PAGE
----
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Study Shows Connection Between Socioeconomic Status and Cancer

Erik Neumann
The Huntsman Cancer Institute

New research released on Thursday by the University of Utah sheds light on the connections between socioeconomic status and cancer. And the results are not what you might expect.

When you're born, how wealthy your family is, the type of education they have, and what kind of neighborhood you grew up in, could determine how much you're at risk for cancer as an adult. That's according to new research from the University of Utah's Huntsman Cancer Institute.

The study, published in the journal, Cancer, Epidemiology, Biomarkers, and Prevention studied Utah residents in Salt Lake and Weber Counties. Heidi Hanson is one of the authors of the paper. She and the other researchers looked at anonymous individuals' families when they were young.

"When individuals file a birth certificate, they put the parent's occupation industry on that. So it combines the average income for that occupation and the education level for that occupation," Hanson said.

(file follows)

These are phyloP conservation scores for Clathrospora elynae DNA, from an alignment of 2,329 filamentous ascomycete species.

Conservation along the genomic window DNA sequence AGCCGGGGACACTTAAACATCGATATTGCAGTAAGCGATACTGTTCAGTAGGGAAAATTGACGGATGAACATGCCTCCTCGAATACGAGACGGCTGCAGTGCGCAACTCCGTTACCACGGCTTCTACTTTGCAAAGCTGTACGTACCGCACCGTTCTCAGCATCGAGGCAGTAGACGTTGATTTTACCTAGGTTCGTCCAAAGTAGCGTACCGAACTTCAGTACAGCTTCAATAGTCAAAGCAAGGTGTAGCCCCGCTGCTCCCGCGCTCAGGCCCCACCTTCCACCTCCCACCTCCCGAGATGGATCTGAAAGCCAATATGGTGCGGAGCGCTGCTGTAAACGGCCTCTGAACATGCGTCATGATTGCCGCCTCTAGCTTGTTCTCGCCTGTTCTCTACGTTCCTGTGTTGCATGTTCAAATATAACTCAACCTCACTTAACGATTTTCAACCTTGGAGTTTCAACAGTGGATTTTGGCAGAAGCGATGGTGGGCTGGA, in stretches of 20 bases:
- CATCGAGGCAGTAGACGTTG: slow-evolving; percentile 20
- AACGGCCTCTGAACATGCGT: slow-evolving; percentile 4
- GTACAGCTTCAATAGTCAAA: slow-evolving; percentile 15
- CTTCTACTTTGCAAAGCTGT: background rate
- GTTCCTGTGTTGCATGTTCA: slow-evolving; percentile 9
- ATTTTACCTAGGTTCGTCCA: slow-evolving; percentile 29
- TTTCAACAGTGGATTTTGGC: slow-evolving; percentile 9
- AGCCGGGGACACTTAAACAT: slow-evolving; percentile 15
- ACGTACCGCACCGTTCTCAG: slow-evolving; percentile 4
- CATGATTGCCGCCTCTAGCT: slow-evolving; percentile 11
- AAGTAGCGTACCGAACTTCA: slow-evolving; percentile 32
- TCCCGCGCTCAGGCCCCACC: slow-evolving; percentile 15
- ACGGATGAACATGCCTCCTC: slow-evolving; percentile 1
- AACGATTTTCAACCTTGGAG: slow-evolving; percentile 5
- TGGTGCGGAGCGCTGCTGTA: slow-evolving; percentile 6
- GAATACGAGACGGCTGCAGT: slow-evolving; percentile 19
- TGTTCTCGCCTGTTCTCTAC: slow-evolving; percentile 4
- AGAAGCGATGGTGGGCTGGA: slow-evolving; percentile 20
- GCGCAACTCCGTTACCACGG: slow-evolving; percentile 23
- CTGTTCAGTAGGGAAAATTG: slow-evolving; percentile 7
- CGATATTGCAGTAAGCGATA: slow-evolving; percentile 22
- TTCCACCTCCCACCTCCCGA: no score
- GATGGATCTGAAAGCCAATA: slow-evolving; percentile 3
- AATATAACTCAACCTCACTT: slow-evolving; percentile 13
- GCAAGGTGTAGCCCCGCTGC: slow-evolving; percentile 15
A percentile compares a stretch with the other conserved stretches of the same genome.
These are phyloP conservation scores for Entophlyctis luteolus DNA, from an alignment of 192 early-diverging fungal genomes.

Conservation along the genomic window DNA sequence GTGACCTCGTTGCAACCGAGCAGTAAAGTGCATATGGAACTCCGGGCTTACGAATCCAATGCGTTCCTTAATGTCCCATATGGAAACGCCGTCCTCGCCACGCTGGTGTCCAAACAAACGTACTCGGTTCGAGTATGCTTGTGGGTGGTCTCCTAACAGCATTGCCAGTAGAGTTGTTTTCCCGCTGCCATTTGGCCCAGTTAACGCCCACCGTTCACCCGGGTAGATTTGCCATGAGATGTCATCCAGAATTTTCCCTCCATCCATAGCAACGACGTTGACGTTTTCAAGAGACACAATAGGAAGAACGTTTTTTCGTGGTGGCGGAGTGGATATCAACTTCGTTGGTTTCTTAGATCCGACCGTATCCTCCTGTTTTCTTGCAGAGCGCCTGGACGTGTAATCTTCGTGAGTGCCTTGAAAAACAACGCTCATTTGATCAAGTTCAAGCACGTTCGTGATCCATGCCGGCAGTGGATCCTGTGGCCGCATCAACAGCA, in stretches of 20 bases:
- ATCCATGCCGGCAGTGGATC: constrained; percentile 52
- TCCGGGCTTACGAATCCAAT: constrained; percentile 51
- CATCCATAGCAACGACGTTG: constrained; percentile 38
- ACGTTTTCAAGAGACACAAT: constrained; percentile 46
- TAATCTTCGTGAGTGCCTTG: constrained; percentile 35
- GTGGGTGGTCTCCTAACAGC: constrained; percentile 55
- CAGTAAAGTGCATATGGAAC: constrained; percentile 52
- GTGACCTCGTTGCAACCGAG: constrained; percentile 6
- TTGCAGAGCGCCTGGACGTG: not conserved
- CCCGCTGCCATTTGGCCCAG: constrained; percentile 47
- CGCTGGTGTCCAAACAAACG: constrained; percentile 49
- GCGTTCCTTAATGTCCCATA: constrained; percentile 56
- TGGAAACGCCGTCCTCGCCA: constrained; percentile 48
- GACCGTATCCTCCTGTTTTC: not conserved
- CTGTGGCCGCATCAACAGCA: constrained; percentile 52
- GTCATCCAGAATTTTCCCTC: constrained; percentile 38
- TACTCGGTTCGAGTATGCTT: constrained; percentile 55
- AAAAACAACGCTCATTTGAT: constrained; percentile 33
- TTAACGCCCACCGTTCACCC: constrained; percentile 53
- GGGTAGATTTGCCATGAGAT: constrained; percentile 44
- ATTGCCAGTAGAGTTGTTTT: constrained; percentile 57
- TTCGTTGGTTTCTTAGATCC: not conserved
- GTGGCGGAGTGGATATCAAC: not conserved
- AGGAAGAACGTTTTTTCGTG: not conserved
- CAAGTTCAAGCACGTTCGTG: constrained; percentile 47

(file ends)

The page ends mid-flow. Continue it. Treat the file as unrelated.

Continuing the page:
Then, using Census information, "we're able to take a Census tract and we're able to geolocate individuals."

Finally, they compared that data with how likely the same individual was to have cancer as an adult.

It's rare to be able to study individuals over a lifetime. The researchers found that some cancers - breast, melanoma, and prostate - were higher for individuals from high socioeconomic status, while cervical cancer affected more women from low socioeconomic status. The specific reasons why these trends occur aren't yet known. But Hanson emphasized that the ability to take an in-depth look is important.

"To understand cancer, we need to not only look at disease risk at the time an individual is diagnosed with cancer, we really need to backdate that to look at their entire life history," she said.

Otherwise, Hanson says, we'll be missing a big part of the story.

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